Individual Differences: Personality & Organizational Selection
International organizations are made up of individuals with varying differences. Understanding of individual differences, their personality and organizational selection will be of great help when working in an international environment. Companies that seek diversity of the workforce pay off; in improved performance, satisfied customers and employees. An example is Wal-Mart, a retailer that diversified its homogenous workforce. Toyota, on the other hand, locates competent minority candidates, who are energetic and shows promise in becoming an automobile dealer, thus being able to relate to their varied customers well. The paper will explore how having a greater understanding of individual differences and behavioral aspects of international business can be of great help especially when working in an international environment.
There are different ways of measuring individual differences. Individual differences are the perceptions, motivations, intelligence, personality and the ability to manage stress. Individual differences can be measured by the concept of job and organisational fit. This can, however, be well understood if we have a look of what personality and intelligence are (Balu, n.d.).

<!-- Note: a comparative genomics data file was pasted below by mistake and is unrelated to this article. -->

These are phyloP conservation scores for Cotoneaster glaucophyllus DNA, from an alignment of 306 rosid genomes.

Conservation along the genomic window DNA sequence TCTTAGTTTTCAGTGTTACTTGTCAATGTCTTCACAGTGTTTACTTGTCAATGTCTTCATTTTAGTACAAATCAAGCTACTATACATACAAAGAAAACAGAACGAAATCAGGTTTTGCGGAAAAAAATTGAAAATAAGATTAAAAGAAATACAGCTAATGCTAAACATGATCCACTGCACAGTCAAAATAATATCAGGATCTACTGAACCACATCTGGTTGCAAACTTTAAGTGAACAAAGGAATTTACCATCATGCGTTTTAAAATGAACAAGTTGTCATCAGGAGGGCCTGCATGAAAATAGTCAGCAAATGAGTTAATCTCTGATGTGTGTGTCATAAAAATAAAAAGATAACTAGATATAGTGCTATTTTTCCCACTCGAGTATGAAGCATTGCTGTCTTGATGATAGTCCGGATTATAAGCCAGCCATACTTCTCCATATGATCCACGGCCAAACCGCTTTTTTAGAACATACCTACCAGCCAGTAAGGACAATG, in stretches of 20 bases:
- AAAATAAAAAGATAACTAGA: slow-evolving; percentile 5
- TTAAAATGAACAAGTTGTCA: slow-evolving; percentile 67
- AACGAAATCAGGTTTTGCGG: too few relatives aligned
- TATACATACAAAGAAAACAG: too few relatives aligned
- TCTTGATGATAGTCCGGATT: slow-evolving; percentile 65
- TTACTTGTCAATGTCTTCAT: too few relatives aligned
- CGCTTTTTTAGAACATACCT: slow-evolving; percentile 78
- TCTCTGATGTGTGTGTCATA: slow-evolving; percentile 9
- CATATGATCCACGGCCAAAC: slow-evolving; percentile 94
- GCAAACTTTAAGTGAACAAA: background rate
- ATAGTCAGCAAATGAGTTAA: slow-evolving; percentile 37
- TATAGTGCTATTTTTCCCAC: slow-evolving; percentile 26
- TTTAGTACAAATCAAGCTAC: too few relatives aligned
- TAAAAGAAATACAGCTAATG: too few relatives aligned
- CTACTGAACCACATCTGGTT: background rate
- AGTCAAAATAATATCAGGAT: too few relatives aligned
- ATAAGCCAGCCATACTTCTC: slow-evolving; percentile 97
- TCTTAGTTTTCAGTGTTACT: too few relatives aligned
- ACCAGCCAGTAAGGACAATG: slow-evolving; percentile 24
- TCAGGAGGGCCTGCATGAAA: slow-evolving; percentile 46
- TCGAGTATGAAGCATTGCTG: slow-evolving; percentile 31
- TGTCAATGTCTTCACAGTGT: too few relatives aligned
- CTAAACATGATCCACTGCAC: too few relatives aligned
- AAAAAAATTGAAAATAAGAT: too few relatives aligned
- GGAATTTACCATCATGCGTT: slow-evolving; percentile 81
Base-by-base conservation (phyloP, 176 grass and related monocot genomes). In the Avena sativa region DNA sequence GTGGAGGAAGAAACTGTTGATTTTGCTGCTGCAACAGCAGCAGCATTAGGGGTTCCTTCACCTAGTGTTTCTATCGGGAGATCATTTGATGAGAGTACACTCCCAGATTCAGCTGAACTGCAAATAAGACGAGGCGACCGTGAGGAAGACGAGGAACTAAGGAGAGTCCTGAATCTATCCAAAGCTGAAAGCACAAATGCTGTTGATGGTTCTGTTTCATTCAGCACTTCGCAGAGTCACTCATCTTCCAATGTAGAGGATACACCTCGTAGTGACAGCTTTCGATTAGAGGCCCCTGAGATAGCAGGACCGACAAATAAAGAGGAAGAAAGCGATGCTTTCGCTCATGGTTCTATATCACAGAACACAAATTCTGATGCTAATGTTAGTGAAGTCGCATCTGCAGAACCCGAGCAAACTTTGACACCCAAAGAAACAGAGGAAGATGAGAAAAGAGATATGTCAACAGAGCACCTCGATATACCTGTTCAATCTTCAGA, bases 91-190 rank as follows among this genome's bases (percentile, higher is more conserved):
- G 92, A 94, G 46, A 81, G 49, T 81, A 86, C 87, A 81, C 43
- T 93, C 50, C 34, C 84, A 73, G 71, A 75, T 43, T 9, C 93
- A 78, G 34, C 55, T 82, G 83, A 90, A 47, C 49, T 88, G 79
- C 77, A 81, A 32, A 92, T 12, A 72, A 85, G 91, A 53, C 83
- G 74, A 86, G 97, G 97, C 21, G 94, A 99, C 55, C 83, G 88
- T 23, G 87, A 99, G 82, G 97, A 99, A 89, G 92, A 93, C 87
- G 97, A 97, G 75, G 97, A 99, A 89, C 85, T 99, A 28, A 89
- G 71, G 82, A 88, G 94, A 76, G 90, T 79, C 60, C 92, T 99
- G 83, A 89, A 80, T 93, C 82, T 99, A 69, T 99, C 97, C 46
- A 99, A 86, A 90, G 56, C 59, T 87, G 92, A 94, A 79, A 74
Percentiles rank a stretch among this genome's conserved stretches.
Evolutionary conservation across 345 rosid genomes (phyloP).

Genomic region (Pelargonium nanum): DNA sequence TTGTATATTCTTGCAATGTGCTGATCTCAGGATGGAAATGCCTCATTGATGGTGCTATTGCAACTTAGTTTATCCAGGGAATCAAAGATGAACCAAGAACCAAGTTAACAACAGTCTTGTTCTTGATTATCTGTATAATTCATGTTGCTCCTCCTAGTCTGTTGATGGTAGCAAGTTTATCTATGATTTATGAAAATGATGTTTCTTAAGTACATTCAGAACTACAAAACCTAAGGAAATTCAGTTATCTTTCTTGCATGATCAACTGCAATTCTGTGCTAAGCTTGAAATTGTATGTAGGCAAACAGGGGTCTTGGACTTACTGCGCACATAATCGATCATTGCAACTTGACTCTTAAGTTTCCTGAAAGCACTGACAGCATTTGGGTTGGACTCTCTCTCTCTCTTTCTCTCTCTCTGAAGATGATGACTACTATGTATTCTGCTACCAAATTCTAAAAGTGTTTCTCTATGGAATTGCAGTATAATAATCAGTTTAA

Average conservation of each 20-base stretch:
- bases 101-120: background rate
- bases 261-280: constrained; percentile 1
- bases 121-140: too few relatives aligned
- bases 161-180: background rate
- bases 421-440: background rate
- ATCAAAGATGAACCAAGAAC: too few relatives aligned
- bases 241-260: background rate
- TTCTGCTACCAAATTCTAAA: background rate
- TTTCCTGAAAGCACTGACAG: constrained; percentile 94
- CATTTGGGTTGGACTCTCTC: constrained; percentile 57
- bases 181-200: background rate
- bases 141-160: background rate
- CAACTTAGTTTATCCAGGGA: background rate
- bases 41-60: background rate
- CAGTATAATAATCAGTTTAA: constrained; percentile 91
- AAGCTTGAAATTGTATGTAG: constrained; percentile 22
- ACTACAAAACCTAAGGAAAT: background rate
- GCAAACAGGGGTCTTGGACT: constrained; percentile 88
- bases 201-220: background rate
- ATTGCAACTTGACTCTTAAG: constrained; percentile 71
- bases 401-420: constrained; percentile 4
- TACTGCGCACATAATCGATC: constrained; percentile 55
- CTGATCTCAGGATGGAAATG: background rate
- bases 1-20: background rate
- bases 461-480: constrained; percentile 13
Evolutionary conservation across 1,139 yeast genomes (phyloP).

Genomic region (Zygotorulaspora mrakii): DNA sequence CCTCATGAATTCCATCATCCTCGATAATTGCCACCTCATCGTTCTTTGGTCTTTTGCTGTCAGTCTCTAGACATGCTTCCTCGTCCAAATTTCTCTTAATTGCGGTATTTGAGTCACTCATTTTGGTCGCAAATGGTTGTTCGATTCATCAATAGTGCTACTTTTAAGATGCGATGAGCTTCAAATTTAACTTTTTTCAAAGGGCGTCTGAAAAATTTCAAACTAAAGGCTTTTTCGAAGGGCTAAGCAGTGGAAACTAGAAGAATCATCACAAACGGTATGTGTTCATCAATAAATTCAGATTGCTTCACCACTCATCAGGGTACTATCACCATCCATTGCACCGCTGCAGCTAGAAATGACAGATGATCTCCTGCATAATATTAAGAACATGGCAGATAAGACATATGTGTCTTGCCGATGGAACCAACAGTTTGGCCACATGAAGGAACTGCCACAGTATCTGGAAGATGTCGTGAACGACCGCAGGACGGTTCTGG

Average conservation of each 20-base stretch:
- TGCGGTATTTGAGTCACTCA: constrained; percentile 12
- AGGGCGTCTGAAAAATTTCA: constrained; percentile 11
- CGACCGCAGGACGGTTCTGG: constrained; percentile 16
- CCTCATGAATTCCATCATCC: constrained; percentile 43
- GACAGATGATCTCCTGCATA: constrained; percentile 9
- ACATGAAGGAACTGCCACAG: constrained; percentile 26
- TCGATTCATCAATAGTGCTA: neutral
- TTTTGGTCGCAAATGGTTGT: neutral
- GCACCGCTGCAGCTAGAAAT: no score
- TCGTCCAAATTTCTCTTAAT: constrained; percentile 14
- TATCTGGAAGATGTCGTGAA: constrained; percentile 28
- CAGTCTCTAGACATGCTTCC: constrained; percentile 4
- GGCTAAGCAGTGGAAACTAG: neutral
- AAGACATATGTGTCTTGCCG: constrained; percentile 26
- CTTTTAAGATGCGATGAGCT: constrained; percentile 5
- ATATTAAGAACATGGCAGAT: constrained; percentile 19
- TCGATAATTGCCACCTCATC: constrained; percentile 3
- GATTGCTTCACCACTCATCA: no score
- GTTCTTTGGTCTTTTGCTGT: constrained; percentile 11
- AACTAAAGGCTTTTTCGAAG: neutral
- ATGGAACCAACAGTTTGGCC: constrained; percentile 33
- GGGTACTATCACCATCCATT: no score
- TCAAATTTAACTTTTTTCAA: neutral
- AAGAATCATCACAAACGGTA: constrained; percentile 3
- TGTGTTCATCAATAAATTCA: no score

This refers to a set of distinctive personal characteristics like values, interests, competencies, attitudes, emotions, and motives. Thus personality is the unique and relatively stable patterns of thoughts, emotions and behavior shown by an individual. The personality of a top international executive can be used to explain either a functional or a dysfunctional organization. With respect to an organization, the behavior of an individual and whether it affects job performance generates a lot of interest. By virtue of the qualities they bring to the job they execute, a person’s personality will predispose in varying degrees toward success as a person-job fit (Basic human process, p.137-138).
Shoda et al. (674) explains that Allport introduced the idiographic concept in 1973 that urged personalities to understand each other deeply in how they function. They reckon that understanding individual functioning requires psychological situations that will engage a person’s character process and the cognitions that are experienced as a result. One needs to understand that in individual difference patterns of behavior across situations will reflect underlying variables as an individual’s construal of their expectations, values, and goals. According to idiographic, the personality of a person cannot be measured meaningfully but will affect the environmental and social critically. Another different assumption about personality is nomothetic. It gives an assumption that personality is measurable and predictable as well, it can be largely inherited and is resistant to change.
There are differing views on personality: psychoanalytical theories, trait theories and the types of personality. Psychologists working on the trait theory are concerned with finding ways to measure and determining the basic traits that can provide a description of the personality. Trait approach is done by five different ways; openness to experience, extraversion, natural reactions and agreeableness.